In the last call of the FWO PhD fellowships, the research groups of GCE were awarded six fellowships. Here we shortly present the new fellows and their research. Stay tuned for more information and news as their research develops.
Ignace Pelckmans ( ECOBE , PhD Fellowship Fundamental Research)
“During my PhD, I will use a combination of field study and modelling to understand whether spatial planning of mangroves and shrimp farms can prevent the flooding of nearby cities. From past research, we know that mangroves can act as a protective sponge, buffering coastal communities against incoming floods. However, we expect that not all patches of mangrove forest are equally important. I will investigate which locations and shapes of mangrove patches can protect river deltas best against incoming coastal floods.’
Pali Felice Gelsomini ( ECOBE , PhD Fellowship Strategic Basic Research)
“In order to develop a more low impact waterway management in the Scheldt Estuary, I will do research aiming to formulate precise recommendations as to location and timing of dredging and channel discharge management. I will study high frequency interactions between dredging activity, turbidity, water flow and primary production. I will use a combination of continuous high-frequency monitoring, satellite imagery and detailed analysis of monthly water samples.’
Simon Reynaert ( PLECO , PhD Fellowship Strategic Basic Research)
“The goal of my PhD project is to investigate the consequences of more persistent rainfall patterns for agricultural grasslands. By subjecting experimental grasslands to different climate and soil scenarios, we will test the effectiveness of novel cultivars and soil organic matter to buffer agricultural grasslands against increasingly persistent precipitation. Our findings will enable more sustainable grassland management and aid in maximizing productivity and minimizing economic losses in light of global change.’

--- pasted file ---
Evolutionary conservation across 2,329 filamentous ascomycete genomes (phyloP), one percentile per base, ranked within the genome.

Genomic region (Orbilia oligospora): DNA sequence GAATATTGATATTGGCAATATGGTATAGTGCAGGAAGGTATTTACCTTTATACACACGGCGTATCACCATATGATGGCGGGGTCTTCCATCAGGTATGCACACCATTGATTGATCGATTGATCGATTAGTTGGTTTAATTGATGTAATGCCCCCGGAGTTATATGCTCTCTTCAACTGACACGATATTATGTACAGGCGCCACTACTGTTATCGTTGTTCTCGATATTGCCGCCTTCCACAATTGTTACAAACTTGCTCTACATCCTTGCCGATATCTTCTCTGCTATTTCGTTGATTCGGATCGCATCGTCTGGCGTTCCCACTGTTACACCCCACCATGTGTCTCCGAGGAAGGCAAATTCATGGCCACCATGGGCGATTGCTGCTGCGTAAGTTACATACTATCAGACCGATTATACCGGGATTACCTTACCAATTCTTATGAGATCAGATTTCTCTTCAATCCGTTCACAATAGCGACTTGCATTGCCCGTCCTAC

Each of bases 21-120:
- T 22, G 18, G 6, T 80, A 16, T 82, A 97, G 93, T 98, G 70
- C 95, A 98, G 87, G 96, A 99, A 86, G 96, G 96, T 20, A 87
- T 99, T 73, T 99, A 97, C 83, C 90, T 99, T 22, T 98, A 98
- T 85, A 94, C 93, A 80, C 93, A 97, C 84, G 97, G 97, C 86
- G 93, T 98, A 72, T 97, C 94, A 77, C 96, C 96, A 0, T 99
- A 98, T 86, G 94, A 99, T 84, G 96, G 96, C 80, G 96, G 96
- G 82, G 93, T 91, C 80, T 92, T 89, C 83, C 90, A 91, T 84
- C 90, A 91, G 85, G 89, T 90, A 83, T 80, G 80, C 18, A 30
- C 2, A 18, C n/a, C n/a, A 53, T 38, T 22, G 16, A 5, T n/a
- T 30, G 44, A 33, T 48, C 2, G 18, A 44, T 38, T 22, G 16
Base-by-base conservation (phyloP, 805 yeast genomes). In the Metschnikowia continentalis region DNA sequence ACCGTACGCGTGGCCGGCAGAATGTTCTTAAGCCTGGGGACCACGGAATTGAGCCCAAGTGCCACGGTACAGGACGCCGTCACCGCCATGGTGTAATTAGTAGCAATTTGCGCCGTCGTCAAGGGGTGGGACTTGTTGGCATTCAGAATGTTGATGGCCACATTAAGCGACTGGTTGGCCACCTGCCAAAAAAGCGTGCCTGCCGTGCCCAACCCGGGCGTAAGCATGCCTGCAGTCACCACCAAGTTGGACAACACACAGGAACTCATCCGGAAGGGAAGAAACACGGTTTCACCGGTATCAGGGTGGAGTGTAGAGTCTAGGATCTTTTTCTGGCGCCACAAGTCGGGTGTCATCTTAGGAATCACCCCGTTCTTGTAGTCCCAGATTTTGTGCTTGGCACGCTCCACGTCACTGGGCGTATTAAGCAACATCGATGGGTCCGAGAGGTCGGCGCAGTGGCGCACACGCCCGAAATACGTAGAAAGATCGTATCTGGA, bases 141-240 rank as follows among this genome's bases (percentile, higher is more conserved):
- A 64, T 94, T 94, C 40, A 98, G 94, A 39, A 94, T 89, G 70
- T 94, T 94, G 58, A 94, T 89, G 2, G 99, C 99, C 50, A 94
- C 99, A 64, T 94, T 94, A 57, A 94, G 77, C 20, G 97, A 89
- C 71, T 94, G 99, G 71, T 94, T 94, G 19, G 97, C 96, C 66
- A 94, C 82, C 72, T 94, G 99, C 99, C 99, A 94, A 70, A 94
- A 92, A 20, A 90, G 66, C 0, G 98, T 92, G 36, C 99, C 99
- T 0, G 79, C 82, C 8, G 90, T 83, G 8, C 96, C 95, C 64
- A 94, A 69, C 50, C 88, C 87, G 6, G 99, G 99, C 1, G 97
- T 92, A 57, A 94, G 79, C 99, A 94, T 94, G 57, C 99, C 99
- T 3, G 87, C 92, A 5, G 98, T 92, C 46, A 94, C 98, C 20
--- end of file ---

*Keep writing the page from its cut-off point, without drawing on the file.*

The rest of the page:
Matthieu Chastel ( EVECO , PhD Fellowship Strategic Basic Research)
“In my PhD project, I will ‘provide sheep with wolf's clothing’. My project aims to benefit human-wildlife coexistence through a better understanding of wild predator behaviour. Specifically, I intend to establish if and how we can teach wild wolves to avoid livestock via three approaches. One consists of teaching wolves a phobic reaction toward a stimulus, a second consists of causing disgust in wolves toward eating sheep, and a third consists of protecting sheep with a light but toxic cover inspired from aposematic signalling. I aim to develop sustainable and easily up-scaleable tools to enable farmers and wildlife managers to conciliate predators conservation goals and livestock farming needs.’
Wouter Hendrycks ( EVECO , PhD Fellowship Fundamental Research)
"The main goal of my project is to unravel the role of insect plasticity and microbiome in the use of conventional and novel host plants in oligophagous (=eating only a few specific foods) cucurbit feeding tephritid fruit flies. In particular, I want to to identify changes (1) in microbiome assemblages, (2) fly and microbial gene expression profiles of tephritids attacking conventional and novel host plants and (3) test the impact of microbiome disruption on the fitness of tephritids attacking conventional and novel host plants."
Luna Geerts ( ECOBE , PhD Fellowship Strategic Basic Research)
In my PhD project, I will investigate how we can apply negative emission techniques, that actively sequester CO2 from the atmosphere, in coastal areas. I will focus specifically on enhanced silicate weathering (ESW). During ESW, we supply and spread silicate minerals throughout the coastal zone, in order to speed up silicate weathering, a natural process that consumes CO2. However, challenges and uncertainties remain, especially e.g. detailed CO2 consumption rates and the potential release of trace metals. I will develop a quantitative model to accurately describe the processes associated with ESW.